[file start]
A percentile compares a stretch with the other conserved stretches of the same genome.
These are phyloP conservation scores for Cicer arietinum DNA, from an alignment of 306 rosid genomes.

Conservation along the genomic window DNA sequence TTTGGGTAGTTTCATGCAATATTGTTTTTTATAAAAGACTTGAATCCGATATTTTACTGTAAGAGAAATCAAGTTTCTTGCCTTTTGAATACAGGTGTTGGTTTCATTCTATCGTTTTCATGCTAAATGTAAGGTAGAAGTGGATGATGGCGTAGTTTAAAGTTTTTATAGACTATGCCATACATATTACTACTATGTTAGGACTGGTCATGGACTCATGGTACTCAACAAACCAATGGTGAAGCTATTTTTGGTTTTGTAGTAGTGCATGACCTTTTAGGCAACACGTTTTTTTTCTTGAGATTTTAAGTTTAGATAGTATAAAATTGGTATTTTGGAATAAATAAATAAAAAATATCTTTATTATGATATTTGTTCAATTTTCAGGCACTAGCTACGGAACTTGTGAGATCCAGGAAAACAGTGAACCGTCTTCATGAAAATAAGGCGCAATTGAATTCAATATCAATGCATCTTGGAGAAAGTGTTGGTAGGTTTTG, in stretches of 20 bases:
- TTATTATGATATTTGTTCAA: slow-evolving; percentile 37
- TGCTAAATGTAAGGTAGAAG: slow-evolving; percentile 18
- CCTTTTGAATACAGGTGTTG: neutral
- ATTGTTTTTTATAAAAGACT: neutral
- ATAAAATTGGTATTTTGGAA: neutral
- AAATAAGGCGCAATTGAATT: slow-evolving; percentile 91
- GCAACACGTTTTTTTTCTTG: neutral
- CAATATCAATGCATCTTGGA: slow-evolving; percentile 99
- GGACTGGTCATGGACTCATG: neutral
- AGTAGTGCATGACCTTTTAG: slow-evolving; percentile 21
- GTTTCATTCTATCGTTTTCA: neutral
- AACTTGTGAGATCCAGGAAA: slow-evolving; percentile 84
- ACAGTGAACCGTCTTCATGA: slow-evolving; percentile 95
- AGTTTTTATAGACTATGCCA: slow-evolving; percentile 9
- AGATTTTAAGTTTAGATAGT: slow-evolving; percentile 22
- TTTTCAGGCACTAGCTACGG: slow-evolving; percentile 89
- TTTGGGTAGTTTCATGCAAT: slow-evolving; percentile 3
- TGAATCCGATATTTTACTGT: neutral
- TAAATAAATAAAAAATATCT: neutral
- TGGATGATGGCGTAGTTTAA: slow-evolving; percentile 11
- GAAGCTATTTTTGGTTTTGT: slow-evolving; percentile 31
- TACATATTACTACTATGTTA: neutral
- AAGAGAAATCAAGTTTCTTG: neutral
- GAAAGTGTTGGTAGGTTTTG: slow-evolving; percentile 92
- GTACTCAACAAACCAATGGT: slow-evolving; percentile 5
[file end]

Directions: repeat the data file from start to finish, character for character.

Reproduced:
A percentile compares a stretch with the other conserved stretches of the same genome.
These are phyloP conservation scores for Cicer arietinum DNA, from an alignment of 306 rosid genomes.

Conservation along the genomic window DNA sequence TTTGGGTAGTTTCATGCAATATTGTTTTTTATAAAAGACTTGAATCCGATATTTTACTGTAAGAGAAATCAAGTTTCTTGCCTTTTGAATACAGGTGTTGGTTTCATTCTATCGTTTTCATGCTAAATGTAAGGTAGAAGTGGATGATGGCGTAGTTTAAAGTTTTTATAGACTATGCCATACATATTACTACTATGTTAGGACTGGTCATGGACTCATGGTACTCAACAAACCAATGGTGAAGCTATTTTTGGTTTTGTAGTAGTGCATGACCTTTTAGGCAACACGTTTTTTTTCTTGAGATTTTAAGTTTAGATAGTATAAAATTGGTATTTTGGAATAAATAAATAAAAAATATCTTTATTATGATATTTGTTCAATTTTCAGGCACTAGCTACGGAACTTGTGAGATCCAGGAAAACAGTGAACCGTCTTCATGAAAATAAGGCGCAATTGAATTCAATATCAATGCATCTTGGAGAAAGTGTTGGTAGGTTTTG, in stretches of 20 bases:
- TTATTATGATATTTGTTCAA: slow-evolving; percentile 37
- TGCTAAATGTAAGGTAGAAG: slow-evolving; percentile 18
- CCTTTTGAATACAGGTGTTG: neutral
- ATTGTTTTTTATAAAAGACT: neutral
- ATAAAATTGGTATTTTGGAA: neutral
- AAATAAGGCGCAATTGAATT: slow-evolving; percentile 91
- GCAACACGTTTTTTTTCTTG: neutral
- CAATATCAATGCATCTTGGA: slow-evolving; percentile 99
- GGACTGGTCATGGACTCATG: neutral
- AGTAGTGCATGACCTTTTAG: slow-evolving; percentile 21
- GTTTCATTCTATCGTTTTCA: neutral
- AACTTGTGAGATCCAGGAAA: slow-evolving; percentile 84
- ACAGTGAACCGTCTTCATGA: slow-evolving; percentile 95
- AGTTTTTATAGACTATGCCA: slow-evolving; percentile 9
- AGATTTTAAGTTTAGATAGT: slow-evolving; percentile 22
- TTTTCAGGCACTAGCTACGG: slow-evolving; percentile 89
- TTTGGGTAGTTTCATGCAAT: slow-evolving; percentile 3
- TGAATCCGATATTTTACTGT: neutral
- TAAATAAATAAAAAATATCT: neutral
- TGGATGATGGCGTAGTTTAA: slow-evolving; percentile 11
- GAAGCTATTTTTGGTTTTGT: slow-evolving; percentile 31
- TACATATTACTACTATGTTA: neutral
- AAGAGAAATCAAGTTTCTTG: neutral
- GAAAGTGTTGGTAGGTTTTG: slow-evolving; percentile 92
- GTACTCAACAAACCAATGGT: slow-evolving; percentile 5